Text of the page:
Both defied our traditionally machismo society.
One's voice has been trusted and respected even during her private life. The other's words are like poison if swallowed and that a "private life" will be unlikely in her vocabulary.
One, even to her grave, is still a driving force for people to unite. The other, even in a blunder, is a driving force for people to make a joke.
And a joke is one of the very few things that makes Juan dela Cruz sane in these trying times.
No wonder the recent editorial blunder of Manila Bulletin stands out to be funny rather than solicit outrage from the people. And yes, a sinful thought it may be, I can't help but grin.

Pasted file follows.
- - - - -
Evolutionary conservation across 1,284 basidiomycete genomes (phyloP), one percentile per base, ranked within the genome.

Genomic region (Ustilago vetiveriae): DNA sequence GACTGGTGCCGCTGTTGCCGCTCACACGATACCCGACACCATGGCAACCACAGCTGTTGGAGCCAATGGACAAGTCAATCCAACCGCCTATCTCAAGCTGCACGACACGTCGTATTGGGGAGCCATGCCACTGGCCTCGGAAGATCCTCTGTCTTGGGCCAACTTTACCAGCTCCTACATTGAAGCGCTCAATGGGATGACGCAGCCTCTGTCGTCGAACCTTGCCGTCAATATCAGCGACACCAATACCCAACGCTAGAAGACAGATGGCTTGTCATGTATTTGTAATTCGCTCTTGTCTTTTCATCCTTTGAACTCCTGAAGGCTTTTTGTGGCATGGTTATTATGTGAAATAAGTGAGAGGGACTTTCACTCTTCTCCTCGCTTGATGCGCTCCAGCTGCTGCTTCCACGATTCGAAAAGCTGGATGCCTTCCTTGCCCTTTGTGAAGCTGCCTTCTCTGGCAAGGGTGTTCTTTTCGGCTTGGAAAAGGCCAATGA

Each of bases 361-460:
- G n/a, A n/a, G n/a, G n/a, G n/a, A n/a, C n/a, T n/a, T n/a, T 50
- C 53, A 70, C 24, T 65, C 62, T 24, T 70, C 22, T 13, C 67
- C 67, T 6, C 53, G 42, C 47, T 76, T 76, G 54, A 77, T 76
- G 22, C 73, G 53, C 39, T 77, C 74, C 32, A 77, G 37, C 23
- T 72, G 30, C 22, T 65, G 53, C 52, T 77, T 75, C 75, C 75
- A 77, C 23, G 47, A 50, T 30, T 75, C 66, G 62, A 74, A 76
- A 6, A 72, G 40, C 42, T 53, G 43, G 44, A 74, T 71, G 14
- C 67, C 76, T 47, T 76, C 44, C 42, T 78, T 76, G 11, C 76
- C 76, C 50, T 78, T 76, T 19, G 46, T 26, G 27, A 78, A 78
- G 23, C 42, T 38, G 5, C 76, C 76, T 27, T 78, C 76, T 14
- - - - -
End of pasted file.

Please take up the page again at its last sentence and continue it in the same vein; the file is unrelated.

Four years ago, another blunder aroused collectors and jokers alike.
Remember this version of our 100-peso bill that was circulated Christmas of 2005 during the height of the controversy of our current president's legitimacy due to accusations of electoral fraud? The running joke back then was that this proves that even our printing machines cry out illegitimacy. What a good way to have an effective flyer!
In the medieval times, women were considered subordinates to men. And as Marcos put it, "just a woman whose place is in the bedroom." Today, women are regarded as men's equal; majority of world societies, if not all. They are no joke. They are a force to be reckoned with.
At least for Filipinos, one woman president to be remembered with.